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JOINT HEARING BEFORE THE

SUBCOMMITTEE ON GOVERNMENT EFFICIENCY, FINANCIAL
MANAGEMENT AND INTERGOVERNMENTAL RELATIONS

AND

SUBCOMMITTEE FOR TECHNOLOGY AND PROCUREMENT POLICY

COMMITTEE ON GOVERNMENT REFORM
U.S. HOUSE OF REPRESENTATIVES

MAY 2, 2002

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H.R. 3844 "FEDERAL INFORMATION AND
SECURITY REFORM ACT OF 2002"

STATEMENT FOR THE RECORD

 

DAVID C. WILLIAMS
INSPECTOR GENERAL


TREASURY INSPECTOR GENERAL FOR TAX ADMINISTRATION

 

Mr. Chairmen, and members of the subcommittees, I appreciate the opportunity to appear today to provide an Inspector General’s (IG) perspective. Government agencies continue to struggle with the appropriate balance between IT security and computing capacity, too often with an overwhelming bias toward speed and ease of operations. The Government Information Security Reform Act (GISRA) has served as an essential beacon urging agencies toward a more balanced course. During Fiscal Year 2001, the GISRA assessments identified substantial vulnerabilities across government that could threaten the security of information systems. These included:

  • Formal security training and awareness programs for all employees were frequently ineffective or non-existent. In the Internal Revenue Service, for example, 70 of 100 employees were willing to compromise their passwords, during pretext telephone calls by IG auditors. No matter how strong other controls may be, employees can often be the most vulnerable component of an agency’s IT security program.
  • Specific performance measures were often absent, such as the effectiveness of efforts to reduce the impact of computer viruses.
  • Oversight of contractors was not sufficient and many had not received the necessary background clearances.
  • An unacceptable number of systems and applications critical to the agency missions were not security certified and accredited.
  • System intrusion incidents were not consistently reported and shared throughout the government to assist agencies to proactively identify and combat hacking.
  • Security controls often seemed to be an afterthought in IT budget and investment decisions, and
  • Senior managers often assumed little responsibility for IT security within their programs, deferring entirely to small security offices.

To increase the likelihood of success, agencies need to be held accountable for their security programs. Some agencies have appeared to view the GISRA annual reporting process as a pro forma exercise. To assure GISRA effectiveness, funding requests for IT initiatives should be contingent on the integration of adequate security controls.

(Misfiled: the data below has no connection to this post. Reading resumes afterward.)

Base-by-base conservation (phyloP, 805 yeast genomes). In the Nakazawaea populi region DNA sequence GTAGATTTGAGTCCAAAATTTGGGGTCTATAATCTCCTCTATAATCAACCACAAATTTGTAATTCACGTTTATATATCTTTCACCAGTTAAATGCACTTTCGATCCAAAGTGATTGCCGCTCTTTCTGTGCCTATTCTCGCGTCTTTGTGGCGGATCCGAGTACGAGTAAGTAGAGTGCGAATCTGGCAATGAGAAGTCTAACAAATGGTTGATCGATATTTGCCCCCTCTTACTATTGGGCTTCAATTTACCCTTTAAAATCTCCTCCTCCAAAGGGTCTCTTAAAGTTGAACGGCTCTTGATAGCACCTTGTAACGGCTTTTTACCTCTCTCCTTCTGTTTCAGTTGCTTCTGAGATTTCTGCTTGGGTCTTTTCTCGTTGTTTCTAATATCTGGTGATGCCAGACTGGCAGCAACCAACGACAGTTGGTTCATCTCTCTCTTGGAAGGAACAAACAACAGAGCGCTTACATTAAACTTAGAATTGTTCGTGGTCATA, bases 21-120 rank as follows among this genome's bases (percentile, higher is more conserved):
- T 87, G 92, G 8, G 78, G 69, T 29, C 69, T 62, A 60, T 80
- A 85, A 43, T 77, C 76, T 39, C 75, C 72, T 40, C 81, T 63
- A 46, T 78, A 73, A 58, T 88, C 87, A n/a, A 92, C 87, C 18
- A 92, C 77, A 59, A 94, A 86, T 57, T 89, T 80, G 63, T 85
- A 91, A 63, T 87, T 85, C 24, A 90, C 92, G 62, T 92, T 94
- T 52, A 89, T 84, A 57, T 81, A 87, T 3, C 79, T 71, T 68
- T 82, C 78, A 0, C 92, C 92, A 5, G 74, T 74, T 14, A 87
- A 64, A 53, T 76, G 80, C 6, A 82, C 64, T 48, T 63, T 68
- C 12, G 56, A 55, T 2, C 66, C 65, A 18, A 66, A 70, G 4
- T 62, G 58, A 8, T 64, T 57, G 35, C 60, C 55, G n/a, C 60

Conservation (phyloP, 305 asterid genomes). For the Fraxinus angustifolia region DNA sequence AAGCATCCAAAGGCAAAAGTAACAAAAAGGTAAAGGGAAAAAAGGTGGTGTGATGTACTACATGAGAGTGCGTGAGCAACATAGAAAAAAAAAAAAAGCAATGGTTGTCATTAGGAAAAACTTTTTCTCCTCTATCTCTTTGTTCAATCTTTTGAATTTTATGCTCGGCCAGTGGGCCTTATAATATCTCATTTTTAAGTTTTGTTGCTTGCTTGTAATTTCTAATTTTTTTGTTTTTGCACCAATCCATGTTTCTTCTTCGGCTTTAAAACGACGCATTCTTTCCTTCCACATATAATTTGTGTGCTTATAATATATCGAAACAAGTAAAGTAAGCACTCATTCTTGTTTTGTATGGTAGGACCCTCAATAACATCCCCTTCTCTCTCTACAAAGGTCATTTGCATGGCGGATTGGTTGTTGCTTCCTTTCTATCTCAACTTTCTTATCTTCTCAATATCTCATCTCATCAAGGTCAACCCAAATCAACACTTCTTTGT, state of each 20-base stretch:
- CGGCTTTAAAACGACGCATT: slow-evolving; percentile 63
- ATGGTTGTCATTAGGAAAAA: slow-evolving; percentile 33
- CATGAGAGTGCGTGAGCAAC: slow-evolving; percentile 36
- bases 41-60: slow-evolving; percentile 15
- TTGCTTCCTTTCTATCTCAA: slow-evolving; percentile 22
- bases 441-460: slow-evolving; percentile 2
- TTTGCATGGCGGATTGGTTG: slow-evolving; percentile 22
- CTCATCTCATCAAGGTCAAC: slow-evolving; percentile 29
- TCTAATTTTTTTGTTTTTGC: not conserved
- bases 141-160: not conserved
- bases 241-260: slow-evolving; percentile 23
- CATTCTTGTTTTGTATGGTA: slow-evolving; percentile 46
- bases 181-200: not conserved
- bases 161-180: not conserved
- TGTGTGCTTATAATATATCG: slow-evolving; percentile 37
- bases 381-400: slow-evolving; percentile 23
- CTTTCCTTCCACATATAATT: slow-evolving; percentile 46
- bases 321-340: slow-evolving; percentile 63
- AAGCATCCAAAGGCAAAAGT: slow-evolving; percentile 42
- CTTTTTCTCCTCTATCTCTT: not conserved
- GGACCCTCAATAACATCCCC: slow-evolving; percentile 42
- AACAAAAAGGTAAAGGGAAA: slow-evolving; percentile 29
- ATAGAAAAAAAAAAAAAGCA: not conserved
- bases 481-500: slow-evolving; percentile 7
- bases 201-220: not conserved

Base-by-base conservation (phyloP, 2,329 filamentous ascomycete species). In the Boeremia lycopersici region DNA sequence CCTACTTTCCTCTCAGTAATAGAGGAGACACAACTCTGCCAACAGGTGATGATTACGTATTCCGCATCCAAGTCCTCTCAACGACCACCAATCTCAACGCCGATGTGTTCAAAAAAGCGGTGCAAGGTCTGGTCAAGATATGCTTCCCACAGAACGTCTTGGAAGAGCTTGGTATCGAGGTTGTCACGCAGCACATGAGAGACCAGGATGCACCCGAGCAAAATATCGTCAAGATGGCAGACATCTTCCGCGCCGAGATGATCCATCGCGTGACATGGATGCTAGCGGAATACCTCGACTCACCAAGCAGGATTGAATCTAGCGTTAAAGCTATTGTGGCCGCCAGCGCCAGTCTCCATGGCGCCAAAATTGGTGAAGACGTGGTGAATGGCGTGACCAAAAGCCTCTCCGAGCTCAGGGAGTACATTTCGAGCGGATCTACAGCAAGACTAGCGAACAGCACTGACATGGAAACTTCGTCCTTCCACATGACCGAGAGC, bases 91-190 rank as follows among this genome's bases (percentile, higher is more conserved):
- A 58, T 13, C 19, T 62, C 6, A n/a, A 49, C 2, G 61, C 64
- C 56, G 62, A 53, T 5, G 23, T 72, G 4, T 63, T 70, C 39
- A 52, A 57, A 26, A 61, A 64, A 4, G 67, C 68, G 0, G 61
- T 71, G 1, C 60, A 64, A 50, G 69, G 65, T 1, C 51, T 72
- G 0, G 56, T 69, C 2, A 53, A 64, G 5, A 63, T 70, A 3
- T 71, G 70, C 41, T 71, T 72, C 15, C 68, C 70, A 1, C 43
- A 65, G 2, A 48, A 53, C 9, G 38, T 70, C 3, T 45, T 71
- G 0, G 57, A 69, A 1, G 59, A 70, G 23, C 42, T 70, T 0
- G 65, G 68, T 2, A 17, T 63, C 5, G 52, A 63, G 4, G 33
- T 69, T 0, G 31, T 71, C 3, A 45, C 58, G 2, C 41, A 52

• To assist agencies in adhering to GISRA and H.R. 3844 provisions, we offer the following suggestions to improve consistency in conducting and reporting information security assessments and investigations.
  • Certain terminology should be clarified to avoid confusion in reporting. Terms such as "programs", "systems", "networks", "mission-critical" and "mission essential" are subject to varying interpretations.
  • Agency officials should be required to use the NIST IT security assessment framework.
  • Agency and IG reporting requirements should be integrated to reduce duplication of effort.
  • The OMB should provide implementation guidance at the beginning of each reporting year.
  • Annual submissions should contain a conclusion section on agency compliance with the law and its overall information security posture.
  • The IGs should be required to evaluate whether agencies have a process that incorporates information security into their Enterprise Architectures.
  • Reporting intrusion incidents to FedCIRC should not be limited to national security incidents, but should also include threats to critical infrastructure, as was the case during the Y2K initiative, and
  • Importantly, agencies should identify the IG or another law enforcement organization that will investigate intrusions and refer them for prosecution.

In conclusion, while it is still early in the GISRA implementation process, we are optimistic that, if enforced, the GISRA and its successor legislation will ultimately succeed in strengthening information security throughout the government.

I would be happy to answer any questions.

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Posted on 05/01/2002